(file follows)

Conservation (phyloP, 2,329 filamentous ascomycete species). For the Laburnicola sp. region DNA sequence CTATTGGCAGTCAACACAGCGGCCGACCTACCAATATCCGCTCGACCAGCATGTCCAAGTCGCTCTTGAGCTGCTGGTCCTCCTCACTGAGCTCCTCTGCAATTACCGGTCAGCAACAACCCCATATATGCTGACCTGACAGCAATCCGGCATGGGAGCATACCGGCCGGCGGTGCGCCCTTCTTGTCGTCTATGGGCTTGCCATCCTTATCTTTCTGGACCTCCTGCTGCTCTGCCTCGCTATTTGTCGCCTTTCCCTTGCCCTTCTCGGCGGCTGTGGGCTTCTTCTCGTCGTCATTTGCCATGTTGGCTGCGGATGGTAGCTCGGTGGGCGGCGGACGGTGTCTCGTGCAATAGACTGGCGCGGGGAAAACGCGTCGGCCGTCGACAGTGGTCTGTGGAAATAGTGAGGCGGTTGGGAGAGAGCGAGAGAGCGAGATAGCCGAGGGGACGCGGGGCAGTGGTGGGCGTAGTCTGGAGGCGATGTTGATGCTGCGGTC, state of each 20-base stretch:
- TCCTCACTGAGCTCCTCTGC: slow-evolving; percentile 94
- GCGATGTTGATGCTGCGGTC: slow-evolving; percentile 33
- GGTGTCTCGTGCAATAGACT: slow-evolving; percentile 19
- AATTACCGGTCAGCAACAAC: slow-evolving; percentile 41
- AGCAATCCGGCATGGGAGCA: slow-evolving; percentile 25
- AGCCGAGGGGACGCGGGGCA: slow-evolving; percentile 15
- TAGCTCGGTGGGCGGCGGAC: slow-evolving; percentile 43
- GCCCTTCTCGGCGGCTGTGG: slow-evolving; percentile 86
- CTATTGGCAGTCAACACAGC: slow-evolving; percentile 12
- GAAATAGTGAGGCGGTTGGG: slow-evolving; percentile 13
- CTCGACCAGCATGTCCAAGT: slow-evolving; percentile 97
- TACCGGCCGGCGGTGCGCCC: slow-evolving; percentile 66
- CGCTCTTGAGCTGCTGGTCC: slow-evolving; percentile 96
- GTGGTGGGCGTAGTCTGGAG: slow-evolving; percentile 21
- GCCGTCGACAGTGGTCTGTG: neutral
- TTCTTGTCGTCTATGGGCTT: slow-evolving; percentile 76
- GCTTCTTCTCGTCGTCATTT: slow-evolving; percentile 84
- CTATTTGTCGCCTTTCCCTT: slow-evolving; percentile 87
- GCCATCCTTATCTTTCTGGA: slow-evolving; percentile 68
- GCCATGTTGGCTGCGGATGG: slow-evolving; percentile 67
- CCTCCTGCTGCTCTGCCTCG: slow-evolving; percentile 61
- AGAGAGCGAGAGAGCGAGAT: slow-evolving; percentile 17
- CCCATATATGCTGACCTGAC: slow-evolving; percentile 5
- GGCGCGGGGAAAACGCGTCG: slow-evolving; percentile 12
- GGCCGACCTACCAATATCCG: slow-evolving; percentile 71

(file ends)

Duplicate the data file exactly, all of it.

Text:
Conservation (phyloP, 2,329 filamentous ascomycete species). For the Laburnicola sp. region DNA sequence CTATTGGCAGTCAACACAGCGGCCGACCTACCAATATCCGCTCGACCAGCATGTCCAAGTCGCTCTTGAGCTGCTGGTCCTCCTCACTGAGCTCCTCTGCAATTACCGGTCAGCAACAACCCCATATATGCTGACCTGACAGCAATCCGGCATGGGAGCATACCGGCCGGCGGTGCGCCCTTCTTGTCGTCTATGGGCTTGCCATCCTTATCTTTCTGGACCTCCTGCTGCTCTGCCTCGCTATTTGTCGCCTTTCCCTTGCCCTTCTCGGCGGCTGTGGGCTTCTTCTCGTCGTCATTTGCCATGTTGGCTGCGGATGGTAGCTCGGTGGGCGGCGGACGGTGTCTCGTGCAATAGACTGGCGCGGGGAAAACGCGTCGGCCGTCGACAGTGGTCTGTGGAAATAGTGAGGCGGTTGGGAGAGAGCGAGAGAGCGAGATAGCCGAGGGGACGCGGGGCAGTGGTGGGCGTAGTCTGGAGGCGATGTTGATGCTGCGGTC, state of each 20-base stretch:
- TCCTCACTGAGCTCCTCTGC: slow-evolving; percentile 94
- GCGATGTTGATGCTGCGGTC: slow-evolving; percentile 33
- GGTGTCTCGTGCAATAGACT: slow-evolving; percentile 19
- AATTACCGGTCAGCAACAAC: slow-evolving; percentile 41
- AGCAATCCGGCATGGGAGCA: slow-evolving; percentile 25
- AGCCGAGGGGACGCGGGGCA: slow-evolving; percentile 15
- TAGCTCGGTGGGCGGCGGAC: slow-evolving; percentile 43
- GCCCTTCTCGGCGGCTGTGG: slow-evolving; percentile 86
- CTATTGGCAGTCAACACAGC: slow-evolving; percentile 12
- GAAATAGTGAGGCGGTTGGG: slow-evolving; percentile 13
- CTCGACCAGCATGTCCAAGT: slow-evolving; percentile 97
- TACCGGCCGGCGGTGCGCCC: slow-evolving; percentile 66
- CGCTCTTGAGCTGCTGGTCC: slow-evolving; percentile 96
- GTGGTGGGCGTAGTCTGGAG: slow-evolving; percentile 21
- GCCGTCGACAGTGGTCTGTG: neutral
- TTCTTGTCGTCTATGGGCTT: slow-evolving; percentile 76
- GCTTCTTCTCGTCGTCATTT: slow-evolving; percentile 84
- CTATTTGTCGCCTTTCCCTT: slow-evolving; percentile 87
- GCCATCCTTATCTTTCTGGA: slow-evolving; percentile 68
- GCCATGTTGGCTGCGGATGG: slow-evolving; percentile 67
- CCTCCTGCTGCTCTGCCTCG: slow-evolving; percentile 61
- AGAGAGCGAGAGAGCGAGAT: slow-evolving; percentile 17
- CCCATATATGCTGACCTGAC: slow-evolving; percentile 5
- GGCGCGGGGAAAACGCGTCG: slow-evolving; percentile 12
- GGCCGACCTACCAATATCCG: slow-evolving; percentile 71